A dog in Oshawa, Ont., contracted the avian flu and has died, according to the Canadian Food Inspection Agency (CFIA).
The dog was infected with avian flu, also known as H5N1 or the bird flu, after chewing on a wild goose, according to the agency, and died after developing “clinical signs.”
The case was confirmed on April 1 and the necropsy, which showed the respiratory system was involved in the death, was completed on April 3.
“Further testing is underway,” CFIA said in a statement released Tuesday. “It is the only case of its kind in Canada.”
The agency said the number of documented H5N1 cases in non-avian species is low, despite large avian outbreaks across the globe in the last few years.
“Based on the current evidence in Canada, the risk to the general public remains low and current scientific evidence suggests that the risk of a human contracting avian influenza from a domestic pet is minor,” the agency said.
The only human case ever recorded in Canada was in 2014, when a Canadian died from avian influenza after returning from a trip overseas. Human cases are rare and “almost always acquired through direct contact with infected birds or exposure to heavily contaminated environments.”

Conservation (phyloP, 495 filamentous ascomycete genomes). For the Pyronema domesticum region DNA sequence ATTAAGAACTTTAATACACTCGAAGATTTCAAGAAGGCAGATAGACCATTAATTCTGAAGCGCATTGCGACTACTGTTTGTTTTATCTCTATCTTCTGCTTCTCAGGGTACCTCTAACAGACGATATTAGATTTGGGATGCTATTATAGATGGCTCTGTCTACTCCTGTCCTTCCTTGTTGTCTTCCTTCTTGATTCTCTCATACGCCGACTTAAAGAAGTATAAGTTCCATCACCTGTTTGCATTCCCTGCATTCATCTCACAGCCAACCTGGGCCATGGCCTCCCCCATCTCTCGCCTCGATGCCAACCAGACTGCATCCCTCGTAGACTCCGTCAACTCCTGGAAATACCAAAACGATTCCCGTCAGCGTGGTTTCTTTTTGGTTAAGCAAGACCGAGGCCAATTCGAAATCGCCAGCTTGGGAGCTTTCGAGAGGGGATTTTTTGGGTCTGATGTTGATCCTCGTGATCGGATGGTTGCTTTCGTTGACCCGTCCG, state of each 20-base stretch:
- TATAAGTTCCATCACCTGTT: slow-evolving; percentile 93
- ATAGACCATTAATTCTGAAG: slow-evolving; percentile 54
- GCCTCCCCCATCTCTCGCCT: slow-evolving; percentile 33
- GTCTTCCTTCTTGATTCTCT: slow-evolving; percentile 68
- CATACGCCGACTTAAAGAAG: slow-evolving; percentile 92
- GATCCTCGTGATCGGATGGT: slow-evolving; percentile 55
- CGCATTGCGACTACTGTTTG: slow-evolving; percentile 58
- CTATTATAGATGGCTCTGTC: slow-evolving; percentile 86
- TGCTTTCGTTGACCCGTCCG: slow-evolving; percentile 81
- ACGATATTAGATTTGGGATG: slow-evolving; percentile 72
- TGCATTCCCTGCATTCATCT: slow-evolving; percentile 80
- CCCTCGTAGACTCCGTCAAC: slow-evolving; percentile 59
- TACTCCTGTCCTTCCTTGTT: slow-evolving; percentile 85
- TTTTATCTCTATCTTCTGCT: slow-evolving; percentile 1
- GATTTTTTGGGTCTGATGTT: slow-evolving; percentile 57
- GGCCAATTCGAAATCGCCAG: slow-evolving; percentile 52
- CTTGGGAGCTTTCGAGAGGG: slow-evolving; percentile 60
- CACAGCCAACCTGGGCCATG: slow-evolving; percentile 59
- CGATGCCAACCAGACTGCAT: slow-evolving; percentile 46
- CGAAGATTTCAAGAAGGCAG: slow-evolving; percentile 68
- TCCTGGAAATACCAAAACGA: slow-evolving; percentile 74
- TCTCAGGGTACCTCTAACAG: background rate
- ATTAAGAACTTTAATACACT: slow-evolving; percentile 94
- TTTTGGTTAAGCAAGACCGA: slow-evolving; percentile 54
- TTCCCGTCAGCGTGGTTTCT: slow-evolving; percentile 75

“To date, there has been no evidence of sustained person-to-person spread.”
However, Shayan Sharif, a professor and associate dean with the Ontario Veterinary College at the University of Guelph, told Global News previously that the virus is “gathering momentum” and becoming more of a human threat.
“Various pieces of the puzzle are coming together for this virus to become transmissible among humans,” he said. “And this particular virus has the potential to become a pandemic virus, and if it does, then we have to be absolutely ready because the fatality rate of this virus could be far greater than what we saw for COVID-19.”
The CFIA recommends taking precautions with pets, including not feeding them raw meat from game birds or poultry, and not allowing pets to consume or play with dead wild birds found outside.
The virus has been detected in other mammals, including foxes in Ontario, Quebec and B.C., as well as seals, dolphins and black bears in Quebec, and wild mink, raccoons, porpoises and skunks from areas across Canada.
Cases of bird flu were confirmed in Mississauga, Ont., earlier on Tuesday.
— with files from Global News’ Katie Dangerfield